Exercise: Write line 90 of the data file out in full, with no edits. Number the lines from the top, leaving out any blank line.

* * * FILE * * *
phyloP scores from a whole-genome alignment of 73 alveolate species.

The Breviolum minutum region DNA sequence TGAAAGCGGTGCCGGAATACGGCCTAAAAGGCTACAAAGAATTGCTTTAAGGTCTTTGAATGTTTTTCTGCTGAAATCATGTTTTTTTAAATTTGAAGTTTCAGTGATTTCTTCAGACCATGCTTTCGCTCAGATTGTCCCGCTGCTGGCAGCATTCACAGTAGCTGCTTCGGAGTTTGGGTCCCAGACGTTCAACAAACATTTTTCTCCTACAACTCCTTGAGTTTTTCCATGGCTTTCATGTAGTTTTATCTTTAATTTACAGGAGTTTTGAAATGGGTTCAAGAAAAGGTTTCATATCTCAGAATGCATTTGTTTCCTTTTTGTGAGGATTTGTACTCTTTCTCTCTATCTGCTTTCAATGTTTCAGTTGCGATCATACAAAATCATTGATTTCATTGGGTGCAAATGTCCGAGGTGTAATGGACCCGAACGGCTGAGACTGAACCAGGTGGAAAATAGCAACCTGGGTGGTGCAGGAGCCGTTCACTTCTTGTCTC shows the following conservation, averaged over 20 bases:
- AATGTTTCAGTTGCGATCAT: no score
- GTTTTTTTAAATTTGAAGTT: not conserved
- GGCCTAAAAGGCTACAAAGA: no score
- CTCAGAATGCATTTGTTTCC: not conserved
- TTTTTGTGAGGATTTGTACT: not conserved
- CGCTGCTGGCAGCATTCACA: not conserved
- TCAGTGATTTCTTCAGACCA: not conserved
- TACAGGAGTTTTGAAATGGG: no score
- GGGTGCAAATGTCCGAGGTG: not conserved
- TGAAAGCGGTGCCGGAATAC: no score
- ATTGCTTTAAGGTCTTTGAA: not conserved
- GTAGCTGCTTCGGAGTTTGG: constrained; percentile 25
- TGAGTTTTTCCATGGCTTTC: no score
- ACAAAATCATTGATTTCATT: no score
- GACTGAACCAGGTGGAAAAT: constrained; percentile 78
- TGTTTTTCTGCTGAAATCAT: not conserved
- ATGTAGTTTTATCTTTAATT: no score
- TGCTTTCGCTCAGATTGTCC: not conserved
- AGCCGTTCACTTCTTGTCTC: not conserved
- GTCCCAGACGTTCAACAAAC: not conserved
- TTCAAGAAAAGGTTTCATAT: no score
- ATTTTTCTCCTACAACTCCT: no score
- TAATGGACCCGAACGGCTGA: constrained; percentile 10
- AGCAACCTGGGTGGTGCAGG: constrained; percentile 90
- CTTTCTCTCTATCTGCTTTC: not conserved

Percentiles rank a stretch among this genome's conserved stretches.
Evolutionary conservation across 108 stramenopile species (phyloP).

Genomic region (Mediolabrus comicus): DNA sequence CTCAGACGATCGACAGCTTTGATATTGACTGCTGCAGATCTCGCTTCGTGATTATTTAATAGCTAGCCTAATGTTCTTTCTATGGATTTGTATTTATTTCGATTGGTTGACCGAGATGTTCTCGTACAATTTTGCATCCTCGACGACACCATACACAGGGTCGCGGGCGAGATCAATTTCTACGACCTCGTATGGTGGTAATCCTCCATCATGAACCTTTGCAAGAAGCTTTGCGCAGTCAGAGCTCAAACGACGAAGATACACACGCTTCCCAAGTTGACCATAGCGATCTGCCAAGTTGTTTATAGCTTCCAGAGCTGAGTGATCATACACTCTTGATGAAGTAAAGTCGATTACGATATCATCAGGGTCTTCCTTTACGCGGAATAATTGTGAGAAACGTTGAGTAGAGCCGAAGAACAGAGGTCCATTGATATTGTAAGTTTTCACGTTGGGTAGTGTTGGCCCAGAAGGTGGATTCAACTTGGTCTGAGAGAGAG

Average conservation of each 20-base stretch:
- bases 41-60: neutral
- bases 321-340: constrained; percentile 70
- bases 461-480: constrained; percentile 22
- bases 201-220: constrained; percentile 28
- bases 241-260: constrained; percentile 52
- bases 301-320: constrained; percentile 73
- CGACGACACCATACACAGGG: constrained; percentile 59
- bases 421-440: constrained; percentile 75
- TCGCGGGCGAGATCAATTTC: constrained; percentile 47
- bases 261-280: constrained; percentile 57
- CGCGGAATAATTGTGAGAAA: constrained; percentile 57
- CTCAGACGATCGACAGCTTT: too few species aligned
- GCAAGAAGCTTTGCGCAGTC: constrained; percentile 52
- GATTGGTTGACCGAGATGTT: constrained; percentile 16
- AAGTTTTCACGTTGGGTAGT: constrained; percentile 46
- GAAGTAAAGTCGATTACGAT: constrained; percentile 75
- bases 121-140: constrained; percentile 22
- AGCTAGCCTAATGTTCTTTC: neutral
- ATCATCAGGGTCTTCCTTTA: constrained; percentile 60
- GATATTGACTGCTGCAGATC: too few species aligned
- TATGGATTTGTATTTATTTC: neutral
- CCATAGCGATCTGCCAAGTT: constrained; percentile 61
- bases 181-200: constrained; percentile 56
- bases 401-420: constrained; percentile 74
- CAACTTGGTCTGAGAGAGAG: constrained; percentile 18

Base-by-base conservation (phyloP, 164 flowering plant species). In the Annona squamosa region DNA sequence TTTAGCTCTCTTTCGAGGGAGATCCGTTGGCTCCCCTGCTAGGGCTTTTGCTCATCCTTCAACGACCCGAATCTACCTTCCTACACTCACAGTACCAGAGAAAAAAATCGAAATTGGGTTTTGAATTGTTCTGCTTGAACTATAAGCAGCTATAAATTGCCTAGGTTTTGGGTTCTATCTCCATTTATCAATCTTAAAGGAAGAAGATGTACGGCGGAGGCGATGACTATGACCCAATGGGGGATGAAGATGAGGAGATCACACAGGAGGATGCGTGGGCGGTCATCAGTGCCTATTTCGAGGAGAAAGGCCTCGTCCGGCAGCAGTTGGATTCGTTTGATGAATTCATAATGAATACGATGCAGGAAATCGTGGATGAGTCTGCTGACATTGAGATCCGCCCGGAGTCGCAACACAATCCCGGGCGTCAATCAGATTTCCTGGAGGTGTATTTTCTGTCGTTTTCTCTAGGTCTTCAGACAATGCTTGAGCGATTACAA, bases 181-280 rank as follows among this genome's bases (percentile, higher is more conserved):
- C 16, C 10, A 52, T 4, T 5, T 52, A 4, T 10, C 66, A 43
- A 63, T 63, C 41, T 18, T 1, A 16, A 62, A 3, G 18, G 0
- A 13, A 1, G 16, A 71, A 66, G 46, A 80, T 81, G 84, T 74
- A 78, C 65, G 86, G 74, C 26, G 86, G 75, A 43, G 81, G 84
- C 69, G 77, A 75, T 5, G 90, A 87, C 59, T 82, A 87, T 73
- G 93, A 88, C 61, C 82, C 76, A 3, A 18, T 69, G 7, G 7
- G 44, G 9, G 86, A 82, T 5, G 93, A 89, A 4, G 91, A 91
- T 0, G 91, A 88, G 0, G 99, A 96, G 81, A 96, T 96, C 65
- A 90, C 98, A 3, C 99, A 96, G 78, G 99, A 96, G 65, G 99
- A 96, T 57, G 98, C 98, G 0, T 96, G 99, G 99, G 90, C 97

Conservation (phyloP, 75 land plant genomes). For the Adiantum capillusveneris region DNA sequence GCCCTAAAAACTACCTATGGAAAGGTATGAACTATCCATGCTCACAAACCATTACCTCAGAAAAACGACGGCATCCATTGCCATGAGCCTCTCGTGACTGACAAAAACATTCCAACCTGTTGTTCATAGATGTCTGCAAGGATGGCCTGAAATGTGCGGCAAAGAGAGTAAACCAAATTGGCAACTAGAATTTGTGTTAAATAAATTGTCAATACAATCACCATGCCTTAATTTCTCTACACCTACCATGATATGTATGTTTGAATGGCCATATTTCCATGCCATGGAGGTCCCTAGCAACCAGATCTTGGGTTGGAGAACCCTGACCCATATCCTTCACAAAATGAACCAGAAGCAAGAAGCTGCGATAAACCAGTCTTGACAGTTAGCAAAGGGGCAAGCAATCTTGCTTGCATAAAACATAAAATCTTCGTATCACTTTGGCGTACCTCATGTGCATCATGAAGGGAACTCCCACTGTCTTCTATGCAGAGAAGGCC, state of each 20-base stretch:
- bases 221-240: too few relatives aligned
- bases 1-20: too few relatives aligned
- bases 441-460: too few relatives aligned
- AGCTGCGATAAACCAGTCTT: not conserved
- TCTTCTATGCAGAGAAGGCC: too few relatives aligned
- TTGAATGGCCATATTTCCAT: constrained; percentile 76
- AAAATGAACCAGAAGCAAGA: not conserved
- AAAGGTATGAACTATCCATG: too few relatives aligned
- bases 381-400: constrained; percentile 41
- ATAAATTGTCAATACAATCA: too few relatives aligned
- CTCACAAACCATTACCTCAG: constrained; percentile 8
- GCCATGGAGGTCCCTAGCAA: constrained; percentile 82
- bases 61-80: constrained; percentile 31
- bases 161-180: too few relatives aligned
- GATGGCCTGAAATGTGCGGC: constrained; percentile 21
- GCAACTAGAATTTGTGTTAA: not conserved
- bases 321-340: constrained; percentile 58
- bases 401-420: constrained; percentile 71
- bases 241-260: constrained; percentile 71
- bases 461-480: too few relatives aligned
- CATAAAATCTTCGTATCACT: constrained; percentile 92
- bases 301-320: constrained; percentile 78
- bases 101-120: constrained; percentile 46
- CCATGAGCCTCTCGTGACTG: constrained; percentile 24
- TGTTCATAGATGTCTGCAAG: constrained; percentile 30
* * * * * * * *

- bases 301-320: constrained; percentile 78